Good to see that the students haven’t given up
Law students from NYU and Columbia University demonstrated outside the Park Avenue headquarters of the data brokering company to demand that it end its contract with U.S. Immigration and Customs Enforcement.
Almost two dozen students from NYU’s School of Law and Columbia Law School gathered outside the headquarters of LexisNexis on Friday to protest the data firm’s contract with U.S. Immigration and Customs Enforcement. Protesters criticized ICE for its ability to use LexisNexis’ data to circumnavigate sanctuary laws and identify and remove noncitizens, claims that it has denied. The agency has used the database more than a million times this past year.
“We will not put up with ICE,” students chanted during the protest, carrying posters with “#EndTheContract” and “#NoTechForICE” written on them.
“We have been organizing with a coalition of law schools across the country — a couple of years ago, it was more than 20 law schools — to pressure LexisNexis to end its contract with ICE,” Daad Sharfi, a third-year at NYU Law, said. “Today’s action was part of that movement to get them to end that contract.”
The protesters were members of the End the Contract Coalition, a group formed in summer 2021 by a group of students from NYU Law and other law schools. The coalition aims to call attention to the relationships between ICE and legal databases including LexisNexis and Westlaw.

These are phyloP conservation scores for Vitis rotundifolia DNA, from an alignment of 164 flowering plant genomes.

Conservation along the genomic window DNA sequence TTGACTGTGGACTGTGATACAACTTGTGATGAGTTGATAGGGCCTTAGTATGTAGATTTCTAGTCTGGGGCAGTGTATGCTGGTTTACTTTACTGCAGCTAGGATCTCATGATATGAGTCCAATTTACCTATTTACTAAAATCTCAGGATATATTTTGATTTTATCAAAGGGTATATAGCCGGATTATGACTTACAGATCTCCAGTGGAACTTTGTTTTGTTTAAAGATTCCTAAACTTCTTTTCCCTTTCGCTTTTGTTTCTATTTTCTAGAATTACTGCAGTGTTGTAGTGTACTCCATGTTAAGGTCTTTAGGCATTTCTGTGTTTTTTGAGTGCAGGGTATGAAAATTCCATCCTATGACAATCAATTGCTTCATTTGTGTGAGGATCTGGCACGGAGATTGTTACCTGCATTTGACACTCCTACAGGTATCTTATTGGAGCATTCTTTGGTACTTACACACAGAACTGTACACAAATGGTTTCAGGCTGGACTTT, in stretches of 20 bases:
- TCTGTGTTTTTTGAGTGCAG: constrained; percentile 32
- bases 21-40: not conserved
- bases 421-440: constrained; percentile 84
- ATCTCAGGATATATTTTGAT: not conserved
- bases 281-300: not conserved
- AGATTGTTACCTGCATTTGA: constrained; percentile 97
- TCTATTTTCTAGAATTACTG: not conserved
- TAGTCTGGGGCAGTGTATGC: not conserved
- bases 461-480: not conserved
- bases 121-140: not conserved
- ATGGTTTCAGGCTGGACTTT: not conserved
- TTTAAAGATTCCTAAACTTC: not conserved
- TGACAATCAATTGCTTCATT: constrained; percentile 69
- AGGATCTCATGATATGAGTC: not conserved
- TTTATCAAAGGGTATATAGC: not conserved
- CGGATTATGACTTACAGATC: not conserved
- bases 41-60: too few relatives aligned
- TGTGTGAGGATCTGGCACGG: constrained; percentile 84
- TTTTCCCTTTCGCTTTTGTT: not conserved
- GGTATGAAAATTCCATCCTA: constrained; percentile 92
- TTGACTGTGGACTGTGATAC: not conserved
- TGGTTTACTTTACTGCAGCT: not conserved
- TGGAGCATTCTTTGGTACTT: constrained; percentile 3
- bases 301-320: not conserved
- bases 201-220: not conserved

These databases are frequently used by law students and lawyers to research court cases, but their respective parent companies, RELX and Thomson Reuters, also store the personal data of millions of people, including financial records, addresses, phone numbers and family information, and sell it to police and immigration authorities.
“LexisNexis supports the responsible use of data in accordance with governing statutes, regulations and industry best practices,” Jennifer Richman, a spokesperson for LexisNexis, wrote to WSN. “As with our other customers, the Department of Homeland Security must use our services in compliance with these principles.”
Sharfi said that the immigrants’ rights organizations Just Futures Law and Mijente have provided legal and logistical support to the campaign.
“There’s no reason for [ICE] to have a $22.1 million contract to facilitate surveillance and deportation of immigrant communities other than profiting,” Sharfi said. “Even though we might seem like an inconsequential, small group of people, we’re watching and we’re willing to do whatever it takes to get them to hear us.”
ICE, which operates under the U.S. Department of Homeland Security, has been criticized for forcibly separating children from their families and exposing them to diseases in immigration detention centers.
Rebecca Schectman, another third-year at the law school, said that other major corporations, such as Amazon, also have contracts with ICE.
“Not only are we wanting to call out Lexis, but we’re wanting to call out any tech company that’s collaborating with ICE,” Schectman said. “We’re trying to defund them from every single angle.”